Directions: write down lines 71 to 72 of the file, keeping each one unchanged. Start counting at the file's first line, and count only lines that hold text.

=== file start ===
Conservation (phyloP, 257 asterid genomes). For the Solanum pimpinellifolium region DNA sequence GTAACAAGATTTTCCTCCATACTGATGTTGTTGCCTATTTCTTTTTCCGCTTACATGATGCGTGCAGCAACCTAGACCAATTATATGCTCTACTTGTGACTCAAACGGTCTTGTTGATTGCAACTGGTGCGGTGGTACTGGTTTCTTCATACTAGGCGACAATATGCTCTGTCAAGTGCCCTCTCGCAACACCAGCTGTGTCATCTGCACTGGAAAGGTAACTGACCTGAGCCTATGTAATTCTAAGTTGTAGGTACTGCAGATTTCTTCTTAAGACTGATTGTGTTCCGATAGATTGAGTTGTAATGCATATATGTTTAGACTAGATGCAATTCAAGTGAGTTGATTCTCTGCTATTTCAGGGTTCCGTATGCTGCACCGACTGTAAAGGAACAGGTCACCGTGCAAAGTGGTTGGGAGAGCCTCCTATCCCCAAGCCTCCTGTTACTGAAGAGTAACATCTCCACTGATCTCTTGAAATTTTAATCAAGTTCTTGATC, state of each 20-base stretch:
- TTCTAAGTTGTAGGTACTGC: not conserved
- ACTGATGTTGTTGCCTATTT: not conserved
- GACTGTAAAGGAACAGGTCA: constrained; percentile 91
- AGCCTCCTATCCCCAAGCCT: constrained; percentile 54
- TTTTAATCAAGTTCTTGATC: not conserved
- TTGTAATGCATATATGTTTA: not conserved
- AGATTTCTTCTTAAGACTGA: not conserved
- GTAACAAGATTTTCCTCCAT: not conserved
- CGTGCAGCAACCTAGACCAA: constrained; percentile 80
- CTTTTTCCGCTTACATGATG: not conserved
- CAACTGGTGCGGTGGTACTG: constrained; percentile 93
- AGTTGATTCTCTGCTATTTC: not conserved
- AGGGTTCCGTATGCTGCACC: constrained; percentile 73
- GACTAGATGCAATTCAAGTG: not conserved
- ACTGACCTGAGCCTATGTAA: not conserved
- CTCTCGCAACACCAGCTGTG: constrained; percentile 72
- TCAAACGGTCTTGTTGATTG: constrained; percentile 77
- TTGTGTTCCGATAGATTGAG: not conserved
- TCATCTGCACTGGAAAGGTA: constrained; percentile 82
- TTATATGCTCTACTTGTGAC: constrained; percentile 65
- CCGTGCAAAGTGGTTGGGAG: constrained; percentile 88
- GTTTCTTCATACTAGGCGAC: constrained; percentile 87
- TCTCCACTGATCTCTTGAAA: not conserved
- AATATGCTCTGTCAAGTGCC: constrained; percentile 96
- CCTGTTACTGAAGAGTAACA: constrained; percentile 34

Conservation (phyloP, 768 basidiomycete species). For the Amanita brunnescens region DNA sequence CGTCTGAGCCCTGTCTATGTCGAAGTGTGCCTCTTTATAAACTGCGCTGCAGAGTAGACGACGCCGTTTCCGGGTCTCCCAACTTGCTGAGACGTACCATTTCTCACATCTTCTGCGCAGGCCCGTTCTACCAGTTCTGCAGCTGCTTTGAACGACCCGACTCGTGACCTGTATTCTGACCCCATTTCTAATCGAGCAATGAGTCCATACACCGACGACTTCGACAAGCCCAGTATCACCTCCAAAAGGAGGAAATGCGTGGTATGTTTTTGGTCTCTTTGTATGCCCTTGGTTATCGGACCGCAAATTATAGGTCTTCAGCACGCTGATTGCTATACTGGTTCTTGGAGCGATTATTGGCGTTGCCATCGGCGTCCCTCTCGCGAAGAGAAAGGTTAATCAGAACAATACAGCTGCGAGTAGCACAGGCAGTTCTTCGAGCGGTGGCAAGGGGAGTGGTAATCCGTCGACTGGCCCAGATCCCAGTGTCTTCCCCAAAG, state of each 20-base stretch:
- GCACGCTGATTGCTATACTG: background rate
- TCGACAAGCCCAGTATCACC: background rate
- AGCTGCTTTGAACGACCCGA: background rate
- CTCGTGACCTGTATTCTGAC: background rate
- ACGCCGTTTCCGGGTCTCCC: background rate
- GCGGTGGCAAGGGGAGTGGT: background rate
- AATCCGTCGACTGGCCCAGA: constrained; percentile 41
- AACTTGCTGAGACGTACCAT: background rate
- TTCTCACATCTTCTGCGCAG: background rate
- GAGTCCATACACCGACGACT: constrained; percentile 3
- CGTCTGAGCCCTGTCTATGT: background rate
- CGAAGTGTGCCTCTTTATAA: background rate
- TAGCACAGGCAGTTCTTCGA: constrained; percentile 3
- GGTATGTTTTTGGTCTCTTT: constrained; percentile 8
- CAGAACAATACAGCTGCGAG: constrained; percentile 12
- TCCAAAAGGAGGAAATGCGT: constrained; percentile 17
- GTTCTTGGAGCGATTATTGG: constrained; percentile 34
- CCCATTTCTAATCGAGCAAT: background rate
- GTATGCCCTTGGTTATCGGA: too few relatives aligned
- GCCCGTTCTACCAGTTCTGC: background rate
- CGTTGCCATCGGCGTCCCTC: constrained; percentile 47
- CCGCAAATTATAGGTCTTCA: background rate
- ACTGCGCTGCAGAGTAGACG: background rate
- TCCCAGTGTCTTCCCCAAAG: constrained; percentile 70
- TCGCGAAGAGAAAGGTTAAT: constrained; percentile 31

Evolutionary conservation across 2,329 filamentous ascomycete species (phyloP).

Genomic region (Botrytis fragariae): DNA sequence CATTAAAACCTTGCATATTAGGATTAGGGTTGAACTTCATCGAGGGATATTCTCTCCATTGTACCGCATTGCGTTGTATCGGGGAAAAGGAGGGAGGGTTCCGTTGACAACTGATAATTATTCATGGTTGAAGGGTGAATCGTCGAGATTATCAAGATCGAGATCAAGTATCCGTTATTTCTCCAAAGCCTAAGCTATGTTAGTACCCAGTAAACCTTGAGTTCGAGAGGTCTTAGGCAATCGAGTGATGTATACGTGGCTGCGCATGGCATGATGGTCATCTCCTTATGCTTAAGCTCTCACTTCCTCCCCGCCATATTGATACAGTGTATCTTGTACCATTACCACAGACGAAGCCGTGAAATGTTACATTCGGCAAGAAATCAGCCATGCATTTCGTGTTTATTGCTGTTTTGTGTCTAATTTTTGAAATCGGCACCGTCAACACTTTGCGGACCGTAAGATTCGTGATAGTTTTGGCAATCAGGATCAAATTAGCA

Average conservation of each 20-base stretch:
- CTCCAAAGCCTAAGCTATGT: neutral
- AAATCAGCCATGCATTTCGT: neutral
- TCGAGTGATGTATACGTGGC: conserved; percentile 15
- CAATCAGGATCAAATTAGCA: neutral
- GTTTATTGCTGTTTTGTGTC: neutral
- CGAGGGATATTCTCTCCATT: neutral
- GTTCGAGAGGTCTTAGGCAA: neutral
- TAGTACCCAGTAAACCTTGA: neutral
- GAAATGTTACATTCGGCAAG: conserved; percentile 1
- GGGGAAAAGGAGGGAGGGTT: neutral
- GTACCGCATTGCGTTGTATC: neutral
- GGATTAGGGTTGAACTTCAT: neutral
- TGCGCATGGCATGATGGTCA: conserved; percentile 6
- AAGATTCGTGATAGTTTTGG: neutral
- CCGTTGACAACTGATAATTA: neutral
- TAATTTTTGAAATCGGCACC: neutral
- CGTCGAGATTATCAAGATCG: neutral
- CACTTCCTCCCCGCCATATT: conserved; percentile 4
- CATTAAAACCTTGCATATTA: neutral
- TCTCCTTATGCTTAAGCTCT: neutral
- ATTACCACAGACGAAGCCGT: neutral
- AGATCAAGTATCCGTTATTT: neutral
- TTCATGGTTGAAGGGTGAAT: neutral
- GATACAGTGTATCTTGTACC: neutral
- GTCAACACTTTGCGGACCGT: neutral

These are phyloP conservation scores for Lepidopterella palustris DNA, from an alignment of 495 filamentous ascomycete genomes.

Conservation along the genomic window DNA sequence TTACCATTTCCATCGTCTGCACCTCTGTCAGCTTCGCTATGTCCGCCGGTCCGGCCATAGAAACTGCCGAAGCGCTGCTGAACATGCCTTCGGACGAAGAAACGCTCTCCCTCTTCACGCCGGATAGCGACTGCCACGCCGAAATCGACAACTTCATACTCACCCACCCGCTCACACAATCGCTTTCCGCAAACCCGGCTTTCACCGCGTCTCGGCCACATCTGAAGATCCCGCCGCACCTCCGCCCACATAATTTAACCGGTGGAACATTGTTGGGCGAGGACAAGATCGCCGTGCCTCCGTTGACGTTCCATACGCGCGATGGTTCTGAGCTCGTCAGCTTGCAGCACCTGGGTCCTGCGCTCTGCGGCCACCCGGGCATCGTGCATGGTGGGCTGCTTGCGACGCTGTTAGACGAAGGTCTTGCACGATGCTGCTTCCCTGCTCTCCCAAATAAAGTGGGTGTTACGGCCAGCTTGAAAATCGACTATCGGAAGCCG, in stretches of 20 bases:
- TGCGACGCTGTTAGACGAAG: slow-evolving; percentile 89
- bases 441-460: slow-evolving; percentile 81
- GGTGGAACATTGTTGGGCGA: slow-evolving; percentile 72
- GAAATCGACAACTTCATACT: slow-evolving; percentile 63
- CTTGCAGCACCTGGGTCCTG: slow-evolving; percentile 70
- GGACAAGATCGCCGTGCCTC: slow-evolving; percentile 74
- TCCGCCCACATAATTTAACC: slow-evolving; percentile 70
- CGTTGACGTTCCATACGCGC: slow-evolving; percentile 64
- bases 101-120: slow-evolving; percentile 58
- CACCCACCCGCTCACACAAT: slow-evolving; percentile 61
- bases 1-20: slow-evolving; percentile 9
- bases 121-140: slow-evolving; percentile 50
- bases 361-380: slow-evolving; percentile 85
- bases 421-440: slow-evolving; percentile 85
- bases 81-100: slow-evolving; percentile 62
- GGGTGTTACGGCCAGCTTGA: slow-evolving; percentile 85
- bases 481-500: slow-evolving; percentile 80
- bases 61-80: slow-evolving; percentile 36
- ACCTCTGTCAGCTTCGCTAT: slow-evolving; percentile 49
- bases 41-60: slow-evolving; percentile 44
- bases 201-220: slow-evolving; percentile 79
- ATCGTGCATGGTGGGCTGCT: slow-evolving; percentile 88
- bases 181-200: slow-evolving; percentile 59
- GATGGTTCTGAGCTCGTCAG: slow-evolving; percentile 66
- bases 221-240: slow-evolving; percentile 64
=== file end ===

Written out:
- TAATTTTTGAAATCGGCACC: neutral
- CGTCGAGATTATCAAGATCG: neutral